Sei sulla pagina 1di 1

Nicole Verret


LEI 4724

Citation Source: Darley, S. and Heath W. (2008). The expressive arts activity book. Philadelphia,
PA: Jessica Kingsley Publishers.
Equipment Needed: colored paper construction or scrapbook, scissors, pencil and colored
pencil, markers, glue, yarn or elastic string, stickers, glitter, paper ribbon, or collage materials
from magazines
Activity Description: This activity is designed for groups or individuals, and can be done in
small or large groups. In this activity, participants will be asked to create their own masks.
Provide the participants with the materials (enough that they will not have to share beyond the
table they are working at), and encourage them to create their own masks, however they like.
Most participants will not need additional direction beyond this, as this is a task most people
have done before, as a child. At the end of the session encourage the participants to share their
masks, and encourage the group to discuss the metaphor of a mask wearing another persona,
and what different types of masks are used for (i.e. face mask is for protection ceremonial mask
is used to portray someone else). Encourage the participants to give their mask a voice.
Leadership Considerations: This activity is designed to explore sensory and emotional
domains, and encourages the participants to socialize with others within their smaller groups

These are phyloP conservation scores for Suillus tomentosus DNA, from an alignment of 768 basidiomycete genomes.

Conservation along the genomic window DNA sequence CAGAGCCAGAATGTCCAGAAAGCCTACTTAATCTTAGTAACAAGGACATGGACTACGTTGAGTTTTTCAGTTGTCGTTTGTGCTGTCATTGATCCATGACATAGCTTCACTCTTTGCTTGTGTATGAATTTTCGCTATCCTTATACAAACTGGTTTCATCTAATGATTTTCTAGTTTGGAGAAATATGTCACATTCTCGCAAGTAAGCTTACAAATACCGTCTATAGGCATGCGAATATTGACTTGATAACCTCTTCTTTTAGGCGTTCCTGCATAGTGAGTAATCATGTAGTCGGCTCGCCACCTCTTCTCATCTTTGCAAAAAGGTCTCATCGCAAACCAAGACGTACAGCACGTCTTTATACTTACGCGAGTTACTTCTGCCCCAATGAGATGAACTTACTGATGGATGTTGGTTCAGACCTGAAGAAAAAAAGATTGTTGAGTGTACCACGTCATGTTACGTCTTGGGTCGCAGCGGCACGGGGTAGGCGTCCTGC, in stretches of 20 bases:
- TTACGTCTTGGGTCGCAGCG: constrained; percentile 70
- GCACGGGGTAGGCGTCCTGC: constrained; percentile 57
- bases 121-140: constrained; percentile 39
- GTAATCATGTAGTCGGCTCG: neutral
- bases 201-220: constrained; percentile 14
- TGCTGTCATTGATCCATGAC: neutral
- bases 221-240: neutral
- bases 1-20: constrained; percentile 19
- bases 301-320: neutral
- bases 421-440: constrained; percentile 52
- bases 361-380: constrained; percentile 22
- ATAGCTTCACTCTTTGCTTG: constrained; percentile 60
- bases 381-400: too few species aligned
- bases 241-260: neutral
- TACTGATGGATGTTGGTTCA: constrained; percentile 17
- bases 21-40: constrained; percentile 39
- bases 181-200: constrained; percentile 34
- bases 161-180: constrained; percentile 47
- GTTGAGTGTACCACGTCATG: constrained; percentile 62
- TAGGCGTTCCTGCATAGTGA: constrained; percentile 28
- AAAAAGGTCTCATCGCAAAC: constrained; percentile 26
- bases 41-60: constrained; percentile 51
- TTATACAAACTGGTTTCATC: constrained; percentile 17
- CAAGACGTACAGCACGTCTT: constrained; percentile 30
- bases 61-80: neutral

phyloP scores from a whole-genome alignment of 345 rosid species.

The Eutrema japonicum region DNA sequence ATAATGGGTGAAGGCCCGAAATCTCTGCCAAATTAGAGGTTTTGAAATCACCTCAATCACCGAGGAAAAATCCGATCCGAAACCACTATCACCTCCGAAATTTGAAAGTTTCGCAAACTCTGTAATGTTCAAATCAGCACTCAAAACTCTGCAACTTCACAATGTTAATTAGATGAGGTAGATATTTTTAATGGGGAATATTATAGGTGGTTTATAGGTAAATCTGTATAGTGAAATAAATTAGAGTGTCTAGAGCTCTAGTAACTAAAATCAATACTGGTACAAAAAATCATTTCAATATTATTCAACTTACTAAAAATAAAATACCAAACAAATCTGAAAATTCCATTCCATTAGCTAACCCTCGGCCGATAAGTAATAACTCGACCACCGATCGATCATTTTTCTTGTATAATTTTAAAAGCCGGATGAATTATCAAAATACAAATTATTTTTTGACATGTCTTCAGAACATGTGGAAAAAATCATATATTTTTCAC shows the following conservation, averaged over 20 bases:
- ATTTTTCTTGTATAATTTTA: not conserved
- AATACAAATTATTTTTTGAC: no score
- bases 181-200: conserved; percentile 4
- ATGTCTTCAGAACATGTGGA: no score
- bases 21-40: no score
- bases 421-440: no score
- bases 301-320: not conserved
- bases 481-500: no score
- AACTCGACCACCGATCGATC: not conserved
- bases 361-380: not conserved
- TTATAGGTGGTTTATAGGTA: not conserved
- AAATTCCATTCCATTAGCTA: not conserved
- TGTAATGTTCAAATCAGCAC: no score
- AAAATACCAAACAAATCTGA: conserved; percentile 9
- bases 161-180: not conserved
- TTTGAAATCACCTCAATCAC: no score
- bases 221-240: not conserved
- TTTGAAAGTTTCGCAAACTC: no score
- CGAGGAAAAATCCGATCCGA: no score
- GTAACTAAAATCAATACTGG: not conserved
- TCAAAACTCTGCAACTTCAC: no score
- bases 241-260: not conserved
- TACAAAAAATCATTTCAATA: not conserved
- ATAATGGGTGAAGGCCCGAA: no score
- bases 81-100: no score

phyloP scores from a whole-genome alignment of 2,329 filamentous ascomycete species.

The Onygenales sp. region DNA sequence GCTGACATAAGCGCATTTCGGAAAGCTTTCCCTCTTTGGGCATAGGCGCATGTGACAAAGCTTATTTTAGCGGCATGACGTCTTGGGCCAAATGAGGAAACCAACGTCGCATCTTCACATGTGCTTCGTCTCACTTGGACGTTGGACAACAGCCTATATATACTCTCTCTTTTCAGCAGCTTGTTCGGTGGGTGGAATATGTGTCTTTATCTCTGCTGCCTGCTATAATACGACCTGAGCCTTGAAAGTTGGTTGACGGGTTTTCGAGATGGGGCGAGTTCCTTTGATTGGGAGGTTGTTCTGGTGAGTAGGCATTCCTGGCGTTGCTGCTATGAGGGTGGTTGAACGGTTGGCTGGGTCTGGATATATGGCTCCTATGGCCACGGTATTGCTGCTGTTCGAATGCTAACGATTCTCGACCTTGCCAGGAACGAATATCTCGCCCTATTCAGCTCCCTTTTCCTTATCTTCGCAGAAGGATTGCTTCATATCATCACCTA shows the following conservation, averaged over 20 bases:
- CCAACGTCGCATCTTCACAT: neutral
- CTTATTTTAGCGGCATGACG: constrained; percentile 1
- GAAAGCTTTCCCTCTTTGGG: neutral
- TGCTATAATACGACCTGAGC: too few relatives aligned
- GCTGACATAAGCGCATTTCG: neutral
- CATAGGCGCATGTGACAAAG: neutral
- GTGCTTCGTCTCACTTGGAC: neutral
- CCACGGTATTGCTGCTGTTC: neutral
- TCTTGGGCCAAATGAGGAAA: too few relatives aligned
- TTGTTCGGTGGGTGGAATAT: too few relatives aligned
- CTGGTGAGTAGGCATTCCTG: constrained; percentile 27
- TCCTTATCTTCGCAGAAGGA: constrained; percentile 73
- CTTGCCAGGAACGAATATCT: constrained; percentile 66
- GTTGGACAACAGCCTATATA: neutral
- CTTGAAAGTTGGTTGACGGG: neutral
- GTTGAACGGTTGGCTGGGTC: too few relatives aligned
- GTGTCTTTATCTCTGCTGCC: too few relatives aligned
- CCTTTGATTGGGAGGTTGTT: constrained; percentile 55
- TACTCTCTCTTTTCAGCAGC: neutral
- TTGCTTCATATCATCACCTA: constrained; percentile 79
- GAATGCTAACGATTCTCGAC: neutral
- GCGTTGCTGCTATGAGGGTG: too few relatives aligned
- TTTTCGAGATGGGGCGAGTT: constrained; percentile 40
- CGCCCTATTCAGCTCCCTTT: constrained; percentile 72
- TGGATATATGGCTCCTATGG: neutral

(table settings). The leader will want to be supportive but allow the participants to guide their
creations it is best to not suggest anything, but rather reflect non-technical questions (Should I
add feathers?) back to the participants. For technical questions (i.e. how do I attach the string to
my mask) provide guidance, or encourage mentorship roles with clients who have finished or
have a particular skill set that they may be willing to share.
Adaptations: Some possible adaptations for this are for younger participants or those with
cognitive deficits who may find a blank round mask difficult to work with, offer store bought
masks, where the form is pre-defined. This can provide structure needed to make the task seem
less intimidating. For participants who had difficulty with manual dexterity, provide adaptive
equipment, pre-cut materials, or offer this as a partner activity either with staff, volunteers or
peers. Additionally, if that is too difficult, offer a wide variety of pre-made masks and have the
group pick masks for each person and share as a group each individuals perception of the mask
they picked (questions such as Who am I? What do I sound like? Whats my story?).